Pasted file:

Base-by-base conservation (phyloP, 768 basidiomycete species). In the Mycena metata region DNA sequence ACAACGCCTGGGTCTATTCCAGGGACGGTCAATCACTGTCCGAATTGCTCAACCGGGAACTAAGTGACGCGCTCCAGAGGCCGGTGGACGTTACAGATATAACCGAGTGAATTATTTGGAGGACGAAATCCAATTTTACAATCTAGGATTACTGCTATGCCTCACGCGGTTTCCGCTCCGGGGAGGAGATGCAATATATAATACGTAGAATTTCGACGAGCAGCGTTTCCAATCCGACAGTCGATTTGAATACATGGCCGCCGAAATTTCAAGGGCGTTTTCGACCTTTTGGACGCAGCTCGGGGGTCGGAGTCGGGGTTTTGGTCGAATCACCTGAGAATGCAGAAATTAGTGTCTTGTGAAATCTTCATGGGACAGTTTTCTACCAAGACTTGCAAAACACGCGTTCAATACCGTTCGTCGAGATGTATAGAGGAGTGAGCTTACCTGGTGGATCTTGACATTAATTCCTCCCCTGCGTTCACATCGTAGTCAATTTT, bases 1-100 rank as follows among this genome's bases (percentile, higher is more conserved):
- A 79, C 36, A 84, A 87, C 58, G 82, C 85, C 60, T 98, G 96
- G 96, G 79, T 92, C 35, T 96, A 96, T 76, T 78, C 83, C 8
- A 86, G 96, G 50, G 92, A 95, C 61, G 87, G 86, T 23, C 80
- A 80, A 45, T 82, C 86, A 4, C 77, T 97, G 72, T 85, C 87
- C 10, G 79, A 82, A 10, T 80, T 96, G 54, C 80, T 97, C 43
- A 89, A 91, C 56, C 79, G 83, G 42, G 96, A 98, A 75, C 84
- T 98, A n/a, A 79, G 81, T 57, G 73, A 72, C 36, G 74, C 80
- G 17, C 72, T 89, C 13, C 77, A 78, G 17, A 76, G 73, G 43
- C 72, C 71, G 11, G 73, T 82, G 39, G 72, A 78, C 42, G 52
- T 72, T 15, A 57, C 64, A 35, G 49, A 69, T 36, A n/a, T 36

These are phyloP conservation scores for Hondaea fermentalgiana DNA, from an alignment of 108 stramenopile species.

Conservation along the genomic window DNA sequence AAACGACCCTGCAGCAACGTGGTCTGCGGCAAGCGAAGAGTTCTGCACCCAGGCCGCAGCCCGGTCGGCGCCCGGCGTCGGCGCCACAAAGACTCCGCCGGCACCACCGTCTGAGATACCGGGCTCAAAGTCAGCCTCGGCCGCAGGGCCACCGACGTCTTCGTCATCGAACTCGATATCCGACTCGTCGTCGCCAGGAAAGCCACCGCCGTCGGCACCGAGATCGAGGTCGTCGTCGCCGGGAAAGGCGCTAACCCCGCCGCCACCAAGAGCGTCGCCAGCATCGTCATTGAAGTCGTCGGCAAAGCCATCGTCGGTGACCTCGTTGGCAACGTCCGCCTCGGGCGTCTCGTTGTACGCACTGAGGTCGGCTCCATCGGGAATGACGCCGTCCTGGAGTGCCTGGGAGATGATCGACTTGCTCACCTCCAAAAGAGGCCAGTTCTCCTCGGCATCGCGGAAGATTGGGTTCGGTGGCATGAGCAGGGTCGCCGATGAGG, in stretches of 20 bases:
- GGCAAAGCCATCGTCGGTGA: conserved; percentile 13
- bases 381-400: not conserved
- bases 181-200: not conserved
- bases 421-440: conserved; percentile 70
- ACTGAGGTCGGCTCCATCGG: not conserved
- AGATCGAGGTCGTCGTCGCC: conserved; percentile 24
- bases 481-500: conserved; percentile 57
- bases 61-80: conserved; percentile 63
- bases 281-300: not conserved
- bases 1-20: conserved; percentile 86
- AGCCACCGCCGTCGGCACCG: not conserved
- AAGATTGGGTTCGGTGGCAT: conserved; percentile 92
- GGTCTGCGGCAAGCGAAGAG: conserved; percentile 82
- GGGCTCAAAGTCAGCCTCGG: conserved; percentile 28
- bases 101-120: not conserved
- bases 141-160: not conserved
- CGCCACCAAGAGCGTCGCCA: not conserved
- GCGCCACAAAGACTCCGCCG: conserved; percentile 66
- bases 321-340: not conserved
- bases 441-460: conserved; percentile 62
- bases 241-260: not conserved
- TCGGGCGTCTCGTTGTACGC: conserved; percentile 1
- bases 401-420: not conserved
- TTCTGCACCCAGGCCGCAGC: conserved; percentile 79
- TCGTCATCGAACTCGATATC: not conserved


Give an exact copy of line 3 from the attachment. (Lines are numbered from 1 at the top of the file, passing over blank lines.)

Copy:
- G 96, G 79, T 92, C 35, T 96, A 96, T 76, T 78, C 83, C 8